Of course a final irony is that the migration of the ancient Middle Eastern minorities to the West will likely result in their diminishing over the generations. The corporatist straight-jacket of the Middle Eastern milieu was constricting, but it allowed for a communal identity to maintain itself. In the individualist West these small communities are unlikely to be able to self segregate in large enough ghettos where their cultural norms are dominant. This means that identity will become a choice, and over time intermarriage will likely result in a decrease in numbers. Though the Yezidi are rightly objects of sympathy, their cultural norms are quite retrograde in many ways. These folkways were adaptive in the circumstances of Kurdistan, a persecuted minority which had to maintain a high level of group cohesion. But in the West they are often impediments to full flourishing, and produce inter-generational conflicts.
Jacob Seigel notes that “Kurdish forces from Syria and Turkey have crossed the border, forming a rare alliance with the Peshmerga inside Iraq that has already begun clashing with ISIS to recapture the ground lost over the weekend”:
Tens of thousands of Iraqis now stranded in the mountains are awaiting the outcome of those battles. As for the United States, it is “working urgently and directly with officials in Baghdad and Erbil to coordinate Iraqi airdrops to people in need,” the Defense Department said. On Wednesday, it was 106 degrees in Mosul. There may be 25,000 children trapped in the mountains, according to the United Nations’ children’s relief agency. Forty of them have died already.
George Packer discusses what we might do to help the Yazidis:
Yesterday, a senior U.S. official told me that the Obama Administration is contemplating an airlift, coördinated with the United Nations, of humanitarian supplies by C-130 transport planes to the Yazidis hiding in the Sinjar mountains. There are at least twenty thousand and perhaps as many as a hundred thousand of them, including some peshmerga militiamen providing a thin cover of protection. The U.N. has reported that dozens of children have died of thirst in the heat. ISIS controls the entrance to the mountains. Iraqi helicopters have dropped some supplies, including food and water, but the refugees are hard to find and hard to reach.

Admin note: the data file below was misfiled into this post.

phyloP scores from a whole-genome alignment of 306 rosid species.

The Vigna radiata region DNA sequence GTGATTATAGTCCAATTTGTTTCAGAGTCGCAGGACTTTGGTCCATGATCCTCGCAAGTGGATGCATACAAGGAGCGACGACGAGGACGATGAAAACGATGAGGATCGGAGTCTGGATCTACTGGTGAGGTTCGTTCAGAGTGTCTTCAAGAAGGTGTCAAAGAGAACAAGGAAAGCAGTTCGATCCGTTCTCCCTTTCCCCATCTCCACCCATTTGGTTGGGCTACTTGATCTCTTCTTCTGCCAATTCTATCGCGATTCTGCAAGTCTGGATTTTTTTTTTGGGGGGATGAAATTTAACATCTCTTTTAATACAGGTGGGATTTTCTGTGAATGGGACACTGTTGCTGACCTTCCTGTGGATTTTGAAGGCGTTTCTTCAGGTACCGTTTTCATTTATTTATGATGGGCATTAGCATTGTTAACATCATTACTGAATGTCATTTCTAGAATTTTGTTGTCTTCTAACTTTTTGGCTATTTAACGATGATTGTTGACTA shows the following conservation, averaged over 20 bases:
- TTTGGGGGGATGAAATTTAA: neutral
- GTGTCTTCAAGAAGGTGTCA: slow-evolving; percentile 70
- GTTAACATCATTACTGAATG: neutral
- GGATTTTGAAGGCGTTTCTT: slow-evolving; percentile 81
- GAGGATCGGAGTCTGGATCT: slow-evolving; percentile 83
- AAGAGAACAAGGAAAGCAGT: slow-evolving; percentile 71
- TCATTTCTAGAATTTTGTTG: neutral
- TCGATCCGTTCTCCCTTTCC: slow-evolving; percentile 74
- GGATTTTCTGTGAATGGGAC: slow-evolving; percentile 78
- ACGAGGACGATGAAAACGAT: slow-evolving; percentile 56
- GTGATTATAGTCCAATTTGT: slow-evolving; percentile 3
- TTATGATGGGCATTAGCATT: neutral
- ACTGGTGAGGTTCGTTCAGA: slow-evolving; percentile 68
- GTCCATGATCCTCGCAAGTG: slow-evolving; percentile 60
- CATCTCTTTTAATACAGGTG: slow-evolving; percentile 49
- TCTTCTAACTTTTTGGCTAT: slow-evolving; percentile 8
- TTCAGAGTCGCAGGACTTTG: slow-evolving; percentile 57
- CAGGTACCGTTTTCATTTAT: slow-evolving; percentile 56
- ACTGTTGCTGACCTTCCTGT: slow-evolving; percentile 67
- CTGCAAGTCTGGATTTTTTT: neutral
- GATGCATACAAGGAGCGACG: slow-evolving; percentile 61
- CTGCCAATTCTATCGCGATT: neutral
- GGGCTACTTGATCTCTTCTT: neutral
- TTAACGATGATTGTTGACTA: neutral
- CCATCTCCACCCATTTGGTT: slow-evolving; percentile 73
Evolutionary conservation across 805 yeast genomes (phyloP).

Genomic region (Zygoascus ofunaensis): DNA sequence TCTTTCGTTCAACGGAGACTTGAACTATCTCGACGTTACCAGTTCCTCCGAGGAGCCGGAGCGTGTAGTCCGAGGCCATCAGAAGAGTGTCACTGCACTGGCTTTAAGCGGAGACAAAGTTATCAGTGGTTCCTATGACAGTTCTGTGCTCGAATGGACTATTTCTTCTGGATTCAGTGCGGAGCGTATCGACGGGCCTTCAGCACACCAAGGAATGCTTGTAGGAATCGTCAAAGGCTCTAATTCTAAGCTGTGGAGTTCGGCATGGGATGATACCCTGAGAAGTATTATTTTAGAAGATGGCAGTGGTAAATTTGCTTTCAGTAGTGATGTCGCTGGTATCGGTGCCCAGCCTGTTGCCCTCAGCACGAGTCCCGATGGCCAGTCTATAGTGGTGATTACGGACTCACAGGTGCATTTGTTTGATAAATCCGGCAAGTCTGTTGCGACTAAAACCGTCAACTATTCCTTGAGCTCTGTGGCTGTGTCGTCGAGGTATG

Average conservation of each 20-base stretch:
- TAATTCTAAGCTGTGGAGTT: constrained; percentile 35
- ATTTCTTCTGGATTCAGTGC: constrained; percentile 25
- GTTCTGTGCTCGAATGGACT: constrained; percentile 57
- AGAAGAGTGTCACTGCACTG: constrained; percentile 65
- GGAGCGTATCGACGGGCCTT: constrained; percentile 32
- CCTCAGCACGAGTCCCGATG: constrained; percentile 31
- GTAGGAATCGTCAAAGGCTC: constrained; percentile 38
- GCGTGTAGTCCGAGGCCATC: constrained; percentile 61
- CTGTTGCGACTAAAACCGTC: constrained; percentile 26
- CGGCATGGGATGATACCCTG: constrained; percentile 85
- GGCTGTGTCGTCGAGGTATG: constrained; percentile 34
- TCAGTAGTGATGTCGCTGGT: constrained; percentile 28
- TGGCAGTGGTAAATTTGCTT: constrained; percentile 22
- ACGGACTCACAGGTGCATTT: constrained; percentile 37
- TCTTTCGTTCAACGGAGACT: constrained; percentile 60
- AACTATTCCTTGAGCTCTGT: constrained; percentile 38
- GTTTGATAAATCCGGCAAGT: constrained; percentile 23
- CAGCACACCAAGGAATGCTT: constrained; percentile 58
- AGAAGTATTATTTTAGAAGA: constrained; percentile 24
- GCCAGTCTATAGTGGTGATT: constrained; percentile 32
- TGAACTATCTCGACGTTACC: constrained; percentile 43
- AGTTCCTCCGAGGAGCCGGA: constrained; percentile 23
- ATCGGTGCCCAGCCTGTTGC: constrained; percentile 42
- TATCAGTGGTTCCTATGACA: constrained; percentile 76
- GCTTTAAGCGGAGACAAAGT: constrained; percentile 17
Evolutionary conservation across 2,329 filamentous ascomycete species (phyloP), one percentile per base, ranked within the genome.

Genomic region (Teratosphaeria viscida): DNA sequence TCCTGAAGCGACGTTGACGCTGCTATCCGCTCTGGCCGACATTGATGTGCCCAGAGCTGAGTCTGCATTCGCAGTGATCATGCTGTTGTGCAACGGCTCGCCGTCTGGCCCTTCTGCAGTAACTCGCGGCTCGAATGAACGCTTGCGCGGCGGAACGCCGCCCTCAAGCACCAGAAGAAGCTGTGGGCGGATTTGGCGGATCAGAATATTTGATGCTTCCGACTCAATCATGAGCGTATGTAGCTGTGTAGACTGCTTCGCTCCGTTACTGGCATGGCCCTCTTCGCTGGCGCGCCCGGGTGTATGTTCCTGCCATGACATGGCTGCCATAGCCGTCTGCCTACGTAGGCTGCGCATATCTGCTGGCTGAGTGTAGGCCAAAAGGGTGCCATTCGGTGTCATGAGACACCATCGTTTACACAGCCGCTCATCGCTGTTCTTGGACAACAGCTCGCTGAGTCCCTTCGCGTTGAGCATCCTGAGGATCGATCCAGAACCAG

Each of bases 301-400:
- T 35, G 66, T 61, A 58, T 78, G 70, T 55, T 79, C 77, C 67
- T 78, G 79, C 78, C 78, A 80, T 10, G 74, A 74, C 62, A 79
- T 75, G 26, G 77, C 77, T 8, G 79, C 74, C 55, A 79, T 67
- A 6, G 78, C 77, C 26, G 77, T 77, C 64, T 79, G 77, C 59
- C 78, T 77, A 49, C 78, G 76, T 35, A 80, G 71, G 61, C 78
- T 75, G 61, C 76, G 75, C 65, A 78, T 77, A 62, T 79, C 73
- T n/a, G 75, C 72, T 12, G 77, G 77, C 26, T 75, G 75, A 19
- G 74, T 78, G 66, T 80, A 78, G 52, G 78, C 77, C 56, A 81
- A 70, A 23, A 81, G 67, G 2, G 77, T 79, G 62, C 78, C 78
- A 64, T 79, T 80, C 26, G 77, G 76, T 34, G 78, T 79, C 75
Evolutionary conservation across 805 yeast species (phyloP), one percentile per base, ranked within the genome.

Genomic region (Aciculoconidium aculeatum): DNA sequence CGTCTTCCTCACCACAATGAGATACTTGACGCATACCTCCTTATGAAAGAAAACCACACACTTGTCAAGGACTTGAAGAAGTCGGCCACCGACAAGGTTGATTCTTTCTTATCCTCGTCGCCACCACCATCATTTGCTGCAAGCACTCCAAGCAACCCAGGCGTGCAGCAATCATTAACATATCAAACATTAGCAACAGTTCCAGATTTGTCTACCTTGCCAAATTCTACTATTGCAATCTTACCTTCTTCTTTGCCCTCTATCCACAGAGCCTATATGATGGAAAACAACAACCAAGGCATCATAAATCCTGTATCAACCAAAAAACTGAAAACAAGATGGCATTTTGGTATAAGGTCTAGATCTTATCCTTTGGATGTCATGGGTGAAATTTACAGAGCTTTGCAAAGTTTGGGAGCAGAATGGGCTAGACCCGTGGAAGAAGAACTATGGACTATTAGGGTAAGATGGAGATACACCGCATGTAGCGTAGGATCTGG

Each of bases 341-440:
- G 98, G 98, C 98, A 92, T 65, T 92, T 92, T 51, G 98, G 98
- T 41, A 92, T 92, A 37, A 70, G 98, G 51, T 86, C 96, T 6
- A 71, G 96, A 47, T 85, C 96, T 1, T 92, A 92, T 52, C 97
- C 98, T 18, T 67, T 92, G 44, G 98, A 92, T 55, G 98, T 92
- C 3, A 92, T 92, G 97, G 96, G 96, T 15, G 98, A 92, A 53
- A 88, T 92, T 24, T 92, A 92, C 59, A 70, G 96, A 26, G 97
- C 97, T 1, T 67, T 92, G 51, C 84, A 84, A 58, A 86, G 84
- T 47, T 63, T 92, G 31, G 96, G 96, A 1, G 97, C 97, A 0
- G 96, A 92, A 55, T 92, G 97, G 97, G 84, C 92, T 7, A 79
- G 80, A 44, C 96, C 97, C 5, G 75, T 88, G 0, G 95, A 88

It was encouraging to learn that humanitarian supplies might be on the way, but we always seem to be at least a step behind as ISIS rolls over local forces and consolidates power. ISIS is not Al Qaeda. It operates like an army, taking territory, creating a state. The aim of the Sinjar operation seems to be control of the Mosul Dam, the largest dam in Iraq, which provides electricity to Mosul, Baghdad, and much of the country. According to one expert, if ISIS takes the dam, which is located on the Tigris River, it would have the means to put Mosul under thirty metres of water, and Baghdad under five.
But Morrissey wants more than that:
ISIS has purged Christians from their ancient communities in Mosul and the Nineveh province over the last several months. The war in Gaza has distracted the West for the last few weeks, but with that war now paused at the very least, perhaps it’s time to start shifting our gaze back to the much more dangerous situation in Iraq and Syria, where the death tolls already dwarf what has been seen in Gaza. We’ve spent a lot of time intervening in the Gaza war. What has the US done about ISIS, which poses much more of a threat to the US and the West, in a country where our presence might have made a difference?